Volcano Watch — Pause in eruption gives way to flows again

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Following the spectacular display of steam explosions and lava fountaining at the ocean entries last week, this week began with another pause in the eruption. By last Sunday morning, lava had stopped entering the ocean, and the lava tube upslope was drained and empty, although still brightly glowing.
 

Following the spectacular display of steam explosions and lava fountaining at the ocean entries last week, this week began with another pause in the eruption. By last Sunday morning, lava had stopped entering the ocean, and the lava tube upslope was drained and empty, although still brightly glowing.

The eruption recommenced very slowly starting Monday afternoon, when the first small surface flow was spotted at about the 2,000-foot level. The lava had reoccupied the tube system and flowed down the old tube until it broke through to form a surface flow. On Tuesday, Wednesday, and Thursday, a sequence of surface flows emanated from progressively lower elevations along the old tube system. However, throughout this period, the volume observed was small, and the flows were sluggish. On Thursday at 5:30 p.m., the lava finally reached the ocean once again as lava spilled from the tube system on the lava delta and created a channelized pahoehoe flow. This flow entered the ocean just west of the entries that formed the spatter cones last week. A second, smaller flow headed towards the ocean just east of the spatter cones and reached the water late Thursday evening.

Usually, when the eruption is going, strong harmonic tremor is recorded on our seismic stations near the vent. This harmonic tremor is a vibration of the ground caused by magma flowing underground. The effect is the same as blowing air through a wooden instrument, except that in the case of tremor, the fluid is magma instead of air, and the instrument is the vent. As the eruption started up again this time, the tremor was so weak that it failed to signal that the eruption had started again. Throughout the week, the tremor has been at low levels, indicating that little or no magma was flowing or that there was no eruption. This low-level activity probably reflects the small volume of the eruption.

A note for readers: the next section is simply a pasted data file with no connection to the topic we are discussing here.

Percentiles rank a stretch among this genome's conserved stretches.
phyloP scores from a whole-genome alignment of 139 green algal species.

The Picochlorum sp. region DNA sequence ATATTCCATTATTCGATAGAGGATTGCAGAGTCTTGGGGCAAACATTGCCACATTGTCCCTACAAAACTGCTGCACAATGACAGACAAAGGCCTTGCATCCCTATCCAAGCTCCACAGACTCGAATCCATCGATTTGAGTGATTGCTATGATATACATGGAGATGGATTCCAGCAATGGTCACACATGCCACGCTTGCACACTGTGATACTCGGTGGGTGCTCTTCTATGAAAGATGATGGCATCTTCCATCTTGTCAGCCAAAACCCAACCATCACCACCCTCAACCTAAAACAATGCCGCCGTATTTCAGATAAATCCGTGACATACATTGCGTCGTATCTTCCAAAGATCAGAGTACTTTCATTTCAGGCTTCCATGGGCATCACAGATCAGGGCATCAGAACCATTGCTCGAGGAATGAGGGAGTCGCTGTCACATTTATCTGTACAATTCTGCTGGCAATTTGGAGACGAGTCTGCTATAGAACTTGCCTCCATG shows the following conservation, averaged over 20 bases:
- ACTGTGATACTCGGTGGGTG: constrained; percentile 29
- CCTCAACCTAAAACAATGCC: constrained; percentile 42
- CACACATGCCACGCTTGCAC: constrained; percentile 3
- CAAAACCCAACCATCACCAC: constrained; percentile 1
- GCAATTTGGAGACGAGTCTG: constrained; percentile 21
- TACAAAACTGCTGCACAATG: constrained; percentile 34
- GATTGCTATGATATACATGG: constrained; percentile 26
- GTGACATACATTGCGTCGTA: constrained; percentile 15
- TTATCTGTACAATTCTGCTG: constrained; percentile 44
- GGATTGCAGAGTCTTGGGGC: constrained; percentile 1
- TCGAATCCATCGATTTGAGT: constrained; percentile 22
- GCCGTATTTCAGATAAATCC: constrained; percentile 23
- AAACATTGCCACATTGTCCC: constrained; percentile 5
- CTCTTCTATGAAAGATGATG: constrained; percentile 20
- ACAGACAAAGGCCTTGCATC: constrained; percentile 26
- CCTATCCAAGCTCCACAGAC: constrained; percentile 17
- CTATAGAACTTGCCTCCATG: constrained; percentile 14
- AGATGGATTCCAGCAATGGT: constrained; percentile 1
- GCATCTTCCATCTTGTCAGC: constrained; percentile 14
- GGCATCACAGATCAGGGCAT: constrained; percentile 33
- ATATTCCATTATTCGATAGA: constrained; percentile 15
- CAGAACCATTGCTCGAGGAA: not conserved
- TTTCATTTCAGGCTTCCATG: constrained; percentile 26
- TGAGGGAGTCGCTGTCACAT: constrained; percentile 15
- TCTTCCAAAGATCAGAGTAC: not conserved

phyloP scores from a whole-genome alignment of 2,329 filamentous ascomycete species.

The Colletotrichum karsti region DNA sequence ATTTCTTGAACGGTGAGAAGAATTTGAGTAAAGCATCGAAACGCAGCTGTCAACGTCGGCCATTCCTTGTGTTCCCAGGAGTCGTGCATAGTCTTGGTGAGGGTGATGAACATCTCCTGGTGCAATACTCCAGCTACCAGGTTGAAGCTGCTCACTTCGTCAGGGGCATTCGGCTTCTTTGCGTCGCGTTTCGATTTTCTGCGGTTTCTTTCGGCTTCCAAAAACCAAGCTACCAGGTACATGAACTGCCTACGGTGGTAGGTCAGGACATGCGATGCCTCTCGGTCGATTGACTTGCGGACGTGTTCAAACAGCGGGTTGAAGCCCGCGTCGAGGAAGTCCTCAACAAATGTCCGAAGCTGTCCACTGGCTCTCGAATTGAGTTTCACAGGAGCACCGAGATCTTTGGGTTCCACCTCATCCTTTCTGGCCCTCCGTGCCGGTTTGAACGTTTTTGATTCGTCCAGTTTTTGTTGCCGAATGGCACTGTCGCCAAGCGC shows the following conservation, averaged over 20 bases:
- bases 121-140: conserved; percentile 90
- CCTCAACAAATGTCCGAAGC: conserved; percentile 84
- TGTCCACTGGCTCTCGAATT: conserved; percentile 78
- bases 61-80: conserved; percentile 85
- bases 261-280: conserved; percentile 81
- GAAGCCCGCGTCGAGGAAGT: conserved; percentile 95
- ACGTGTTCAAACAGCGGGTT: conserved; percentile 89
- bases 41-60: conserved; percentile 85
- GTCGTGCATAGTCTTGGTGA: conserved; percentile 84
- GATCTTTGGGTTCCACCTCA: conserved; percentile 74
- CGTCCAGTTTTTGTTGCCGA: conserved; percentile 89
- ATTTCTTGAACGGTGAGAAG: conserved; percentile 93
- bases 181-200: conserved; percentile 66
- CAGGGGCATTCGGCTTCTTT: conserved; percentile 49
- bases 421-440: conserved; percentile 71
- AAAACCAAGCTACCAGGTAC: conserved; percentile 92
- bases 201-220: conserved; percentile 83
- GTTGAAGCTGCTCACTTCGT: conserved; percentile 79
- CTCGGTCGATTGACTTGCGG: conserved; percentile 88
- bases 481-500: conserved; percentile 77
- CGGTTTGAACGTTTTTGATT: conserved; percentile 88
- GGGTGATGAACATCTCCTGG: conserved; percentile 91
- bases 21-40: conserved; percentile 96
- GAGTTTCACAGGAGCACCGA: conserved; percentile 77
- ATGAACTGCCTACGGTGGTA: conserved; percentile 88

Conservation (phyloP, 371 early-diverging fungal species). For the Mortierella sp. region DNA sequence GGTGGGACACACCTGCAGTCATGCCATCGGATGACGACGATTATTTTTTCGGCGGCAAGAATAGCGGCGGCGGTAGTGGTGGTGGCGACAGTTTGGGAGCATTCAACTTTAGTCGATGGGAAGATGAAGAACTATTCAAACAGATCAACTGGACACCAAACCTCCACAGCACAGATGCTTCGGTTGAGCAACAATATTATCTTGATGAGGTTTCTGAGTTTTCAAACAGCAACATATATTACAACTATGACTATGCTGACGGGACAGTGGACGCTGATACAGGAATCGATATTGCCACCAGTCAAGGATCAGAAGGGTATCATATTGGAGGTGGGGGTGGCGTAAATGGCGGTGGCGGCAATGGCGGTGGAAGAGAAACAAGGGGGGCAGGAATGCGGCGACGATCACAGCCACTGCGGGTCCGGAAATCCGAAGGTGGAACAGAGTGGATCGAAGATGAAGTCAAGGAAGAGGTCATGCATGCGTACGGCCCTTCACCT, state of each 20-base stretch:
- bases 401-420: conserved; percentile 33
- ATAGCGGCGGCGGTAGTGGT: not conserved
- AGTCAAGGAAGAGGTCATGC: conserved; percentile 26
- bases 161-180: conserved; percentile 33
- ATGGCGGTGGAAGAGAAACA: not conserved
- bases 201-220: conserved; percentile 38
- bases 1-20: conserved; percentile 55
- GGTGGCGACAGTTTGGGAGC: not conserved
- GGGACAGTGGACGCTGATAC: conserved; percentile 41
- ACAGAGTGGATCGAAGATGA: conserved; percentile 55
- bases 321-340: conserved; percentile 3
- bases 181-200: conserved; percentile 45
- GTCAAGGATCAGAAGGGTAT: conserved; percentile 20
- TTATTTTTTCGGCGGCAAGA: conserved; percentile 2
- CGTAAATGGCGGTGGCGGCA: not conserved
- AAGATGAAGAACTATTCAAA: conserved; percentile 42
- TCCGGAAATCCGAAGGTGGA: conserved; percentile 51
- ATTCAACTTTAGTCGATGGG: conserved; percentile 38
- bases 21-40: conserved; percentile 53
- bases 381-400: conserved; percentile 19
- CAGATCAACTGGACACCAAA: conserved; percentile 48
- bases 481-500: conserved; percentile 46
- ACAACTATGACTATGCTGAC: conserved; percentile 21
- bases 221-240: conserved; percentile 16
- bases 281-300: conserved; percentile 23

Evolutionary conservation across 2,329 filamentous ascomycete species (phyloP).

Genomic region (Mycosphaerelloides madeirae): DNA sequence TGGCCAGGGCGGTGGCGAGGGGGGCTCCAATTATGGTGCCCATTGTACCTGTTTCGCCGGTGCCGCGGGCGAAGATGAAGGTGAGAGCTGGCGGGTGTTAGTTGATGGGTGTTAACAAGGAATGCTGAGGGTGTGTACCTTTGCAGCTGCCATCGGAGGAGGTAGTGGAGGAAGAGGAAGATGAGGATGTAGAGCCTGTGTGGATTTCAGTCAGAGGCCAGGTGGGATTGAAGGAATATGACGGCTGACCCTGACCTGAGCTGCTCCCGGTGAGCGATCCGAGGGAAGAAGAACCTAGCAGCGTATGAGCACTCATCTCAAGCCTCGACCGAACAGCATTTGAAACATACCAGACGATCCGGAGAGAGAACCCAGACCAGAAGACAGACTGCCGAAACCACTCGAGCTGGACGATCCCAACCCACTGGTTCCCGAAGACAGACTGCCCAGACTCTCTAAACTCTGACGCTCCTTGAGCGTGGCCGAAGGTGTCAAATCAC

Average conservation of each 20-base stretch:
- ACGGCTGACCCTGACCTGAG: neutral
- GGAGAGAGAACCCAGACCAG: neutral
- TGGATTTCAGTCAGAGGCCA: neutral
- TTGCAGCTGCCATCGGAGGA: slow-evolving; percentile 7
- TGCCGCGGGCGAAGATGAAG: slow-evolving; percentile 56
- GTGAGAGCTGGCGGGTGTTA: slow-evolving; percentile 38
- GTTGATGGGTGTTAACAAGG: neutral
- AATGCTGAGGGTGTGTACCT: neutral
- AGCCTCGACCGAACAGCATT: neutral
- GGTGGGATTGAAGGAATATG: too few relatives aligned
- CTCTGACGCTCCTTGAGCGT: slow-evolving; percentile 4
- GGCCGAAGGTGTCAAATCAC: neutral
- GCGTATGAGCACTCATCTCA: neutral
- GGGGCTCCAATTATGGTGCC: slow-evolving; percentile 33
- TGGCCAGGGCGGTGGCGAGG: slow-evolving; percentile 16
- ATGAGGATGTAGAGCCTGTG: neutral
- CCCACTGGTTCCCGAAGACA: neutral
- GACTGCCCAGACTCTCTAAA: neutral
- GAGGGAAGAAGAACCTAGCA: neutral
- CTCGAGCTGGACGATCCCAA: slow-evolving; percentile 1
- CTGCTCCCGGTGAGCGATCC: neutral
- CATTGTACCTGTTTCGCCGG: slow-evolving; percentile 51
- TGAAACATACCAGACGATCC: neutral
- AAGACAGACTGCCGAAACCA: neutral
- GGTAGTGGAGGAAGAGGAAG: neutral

When the eruption paused last Sunday, the summit region of Kīlauea immediately began to bulge upwards as new magma accumulated within the reservoir located a few kilometers beneath the surface. We measure this upward bulging using small changes in the slope, or tilt, of the ground surface. Instruments at the Observatory can measure changes as small as one millimeter over the length of one kilometer (the thickness of a dime over 0.6 miles). Usually, when the eruption is active, all new magma coming into the volcano from below is erupting, and the ground surface does not tilt upwards over the summit. However, when the eruption started on Monday, the summit continued to bulge upwards until Friday morning, indicating that much more magma was entering the volcano from below than was erupting. By Friday morning, the upward swelling of the summit region had stopped, and the volume of the eruption had increased to levels comparable to those seen during the last few months.

After more than a year of nearly continuous effusion of lava from the episode 51 and 53 vents, the two pauses in the eruption, large fluctuations in eruptive volume, increase in the depth of the lava pond inside Pu'u 'O'o, and highly explosive activity at the ocean entries all reflect changes in the magmatic system. The slow resumption of activity following the pause last Sunday also indicates that the system has changed. This activity may indicate that we are entering a period of rapid changes—with starts and stops, and possible the breakout of new vents—such as that which occurred between February 1992 and February 1993.